I am in the front with the dark plaid dress, white collar, and ringlets
They told us that our teeth should show when we smiled, which accounts for our rather ferocious-looking expressions
After my family moved out West from Maine when I was an infant, I lived in San Francisco until I was 11 years old and about to go into the 6th grade. All of these photos were taken at my two schools in San Francisco's Sunset District, the Francis Scott Key School and its Annex. Information about the Annex can be found on this page under "Other Improvements and Neighborhood Amenities" on the extensive historical site, Western Neighborhoods Project; Preserving the History of San Francisco's West Side.
It was pretty surprising to look up my old school and find that my experience is considered historical! I can gaze at these photos for a very long time, looking at the rooms and the kids, and picking out details. Look at the formality of our school clothes--all the girls are wearing dresses, and everyone's "school shoes" were kept for "good."
I also like to see that the teachers in Kindergarten, 1st, and 2nd grades set up hands-on experiences, like the play grocery stores. When you look at the third grade photo, you can see that we have pretty much put all that nonsense behind us in favor of sit-at-the-desk type learning. Nowadays, much of the school day is spent doing hand-on learning at all levels.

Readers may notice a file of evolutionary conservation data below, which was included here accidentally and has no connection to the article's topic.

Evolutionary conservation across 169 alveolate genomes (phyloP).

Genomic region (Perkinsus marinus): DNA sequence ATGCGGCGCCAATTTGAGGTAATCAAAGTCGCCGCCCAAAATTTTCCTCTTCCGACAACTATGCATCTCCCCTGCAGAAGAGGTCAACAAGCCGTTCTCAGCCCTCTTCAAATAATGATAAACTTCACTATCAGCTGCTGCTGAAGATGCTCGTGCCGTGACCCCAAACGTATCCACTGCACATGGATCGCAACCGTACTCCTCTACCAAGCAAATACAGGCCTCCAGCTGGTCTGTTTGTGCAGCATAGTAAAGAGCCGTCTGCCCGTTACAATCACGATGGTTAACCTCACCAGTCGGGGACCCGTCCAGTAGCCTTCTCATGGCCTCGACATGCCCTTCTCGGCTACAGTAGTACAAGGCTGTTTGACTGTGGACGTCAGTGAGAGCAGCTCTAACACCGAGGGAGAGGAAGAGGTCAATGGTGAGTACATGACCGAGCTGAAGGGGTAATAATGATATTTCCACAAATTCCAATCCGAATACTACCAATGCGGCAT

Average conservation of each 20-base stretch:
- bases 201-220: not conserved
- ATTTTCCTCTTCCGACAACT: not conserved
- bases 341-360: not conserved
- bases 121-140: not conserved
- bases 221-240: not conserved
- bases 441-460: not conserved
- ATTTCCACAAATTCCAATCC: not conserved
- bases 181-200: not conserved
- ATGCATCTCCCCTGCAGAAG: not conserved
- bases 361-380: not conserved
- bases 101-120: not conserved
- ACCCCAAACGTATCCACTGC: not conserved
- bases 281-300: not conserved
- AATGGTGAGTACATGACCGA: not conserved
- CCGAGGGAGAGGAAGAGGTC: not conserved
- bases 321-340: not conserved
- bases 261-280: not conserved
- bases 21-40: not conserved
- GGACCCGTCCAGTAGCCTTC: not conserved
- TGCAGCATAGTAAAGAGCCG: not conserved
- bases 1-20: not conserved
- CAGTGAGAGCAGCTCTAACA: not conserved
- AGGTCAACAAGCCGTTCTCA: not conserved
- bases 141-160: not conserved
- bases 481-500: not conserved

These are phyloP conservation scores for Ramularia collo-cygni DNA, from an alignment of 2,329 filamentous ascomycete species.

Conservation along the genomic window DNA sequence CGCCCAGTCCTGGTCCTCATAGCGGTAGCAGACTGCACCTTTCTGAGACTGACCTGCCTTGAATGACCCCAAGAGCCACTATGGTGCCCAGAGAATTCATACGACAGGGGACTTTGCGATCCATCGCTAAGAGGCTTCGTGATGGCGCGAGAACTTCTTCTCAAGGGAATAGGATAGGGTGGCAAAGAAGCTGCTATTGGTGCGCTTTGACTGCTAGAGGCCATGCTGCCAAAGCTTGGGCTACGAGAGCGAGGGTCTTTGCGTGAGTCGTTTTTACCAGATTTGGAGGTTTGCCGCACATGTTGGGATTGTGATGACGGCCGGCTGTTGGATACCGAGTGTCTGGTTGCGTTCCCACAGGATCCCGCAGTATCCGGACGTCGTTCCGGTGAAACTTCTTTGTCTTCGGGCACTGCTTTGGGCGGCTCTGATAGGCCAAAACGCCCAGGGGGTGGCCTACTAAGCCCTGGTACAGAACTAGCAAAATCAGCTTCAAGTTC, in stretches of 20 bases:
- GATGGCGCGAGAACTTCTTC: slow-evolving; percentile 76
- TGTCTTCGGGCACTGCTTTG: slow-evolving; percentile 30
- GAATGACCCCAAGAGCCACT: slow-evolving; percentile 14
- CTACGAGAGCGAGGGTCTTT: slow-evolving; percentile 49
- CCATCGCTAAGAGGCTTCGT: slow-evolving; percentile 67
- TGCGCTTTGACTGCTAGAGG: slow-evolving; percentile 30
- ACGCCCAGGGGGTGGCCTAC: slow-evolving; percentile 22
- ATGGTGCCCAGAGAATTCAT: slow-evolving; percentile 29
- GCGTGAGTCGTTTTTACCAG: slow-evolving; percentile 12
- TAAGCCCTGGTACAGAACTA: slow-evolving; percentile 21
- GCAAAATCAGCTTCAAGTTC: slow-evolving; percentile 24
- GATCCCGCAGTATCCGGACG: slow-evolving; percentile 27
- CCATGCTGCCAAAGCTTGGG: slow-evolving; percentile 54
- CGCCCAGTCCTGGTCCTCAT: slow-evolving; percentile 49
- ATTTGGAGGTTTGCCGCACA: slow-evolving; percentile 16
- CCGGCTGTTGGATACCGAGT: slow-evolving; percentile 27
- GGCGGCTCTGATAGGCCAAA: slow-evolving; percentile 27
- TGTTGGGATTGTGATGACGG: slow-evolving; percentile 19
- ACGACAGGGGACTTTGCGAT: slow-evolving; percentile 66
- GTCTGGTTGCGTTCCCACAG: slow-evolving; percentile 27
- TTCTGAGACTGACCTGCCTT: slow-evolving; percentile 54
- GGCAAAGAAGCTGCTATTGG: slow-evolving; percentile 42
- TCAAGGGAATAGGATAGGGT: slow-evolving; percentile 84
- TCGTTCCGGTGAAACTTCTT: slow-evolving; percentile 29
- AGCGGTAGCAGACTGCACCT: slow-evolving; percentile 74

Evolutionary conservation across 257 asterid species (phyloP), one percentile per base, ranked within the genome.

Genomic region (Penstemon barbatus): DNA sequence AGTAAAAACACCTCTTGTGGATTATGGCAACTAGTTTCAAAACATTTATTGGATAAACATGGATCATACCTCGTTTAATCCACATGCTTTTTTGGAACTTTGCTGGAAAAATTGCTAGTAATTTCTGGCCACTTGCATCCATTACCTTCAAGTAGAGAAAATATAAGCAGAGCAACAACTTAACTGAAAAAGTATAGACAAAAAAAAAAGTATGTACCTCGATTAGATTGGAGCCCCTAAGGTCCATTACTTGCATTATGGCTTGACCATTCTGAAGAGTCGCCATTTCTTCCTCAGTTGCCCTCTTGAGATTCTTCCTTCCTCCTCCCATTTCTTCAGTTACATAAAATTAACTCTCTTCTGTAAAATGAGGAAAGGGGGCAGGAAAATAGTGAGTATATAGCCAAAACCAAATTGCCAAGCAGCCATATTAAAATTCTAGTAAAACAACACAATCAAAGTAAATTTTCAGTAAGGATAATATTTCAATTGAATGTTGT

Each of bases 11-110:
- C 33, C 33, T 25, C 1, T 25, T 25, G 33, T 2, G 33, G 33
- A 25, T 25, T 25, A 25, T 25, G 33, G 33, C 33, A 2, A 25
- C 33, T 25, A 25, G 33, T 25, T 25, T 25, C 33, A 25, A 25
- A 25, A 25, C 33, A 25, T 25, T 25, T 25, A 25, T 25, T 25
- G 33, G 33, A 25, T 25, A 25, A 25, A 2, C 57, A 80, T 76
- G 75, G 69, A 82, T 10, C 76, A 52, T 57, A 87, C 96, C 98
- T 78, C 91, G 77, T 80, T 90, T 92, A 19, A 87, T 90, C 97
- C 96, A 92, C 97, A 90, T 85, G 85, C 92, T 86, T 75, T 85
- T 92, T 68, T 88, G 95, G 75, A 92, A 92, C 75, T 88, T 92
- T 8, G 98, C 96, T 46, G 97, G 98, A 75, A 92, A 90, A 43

However, I really loved the structure and quietness of the structured school room. Those little desks in a straight row, with the books and papers lined up just so were very satisfying to me. When I was older, in 6th grade I believe, I visited the third grade class where my mother taught, using the new methods. I found the noise and apparent chaos quite disconcerting, with children moving all around the room from learning station to learning station.
I am on the left in the first row with the short kids
That Scottish-looking outfit was designed and sewn by my mother
I am in the first row, just above "Scott" on the classroom sign, trying to keep Ronald's boy cooties off me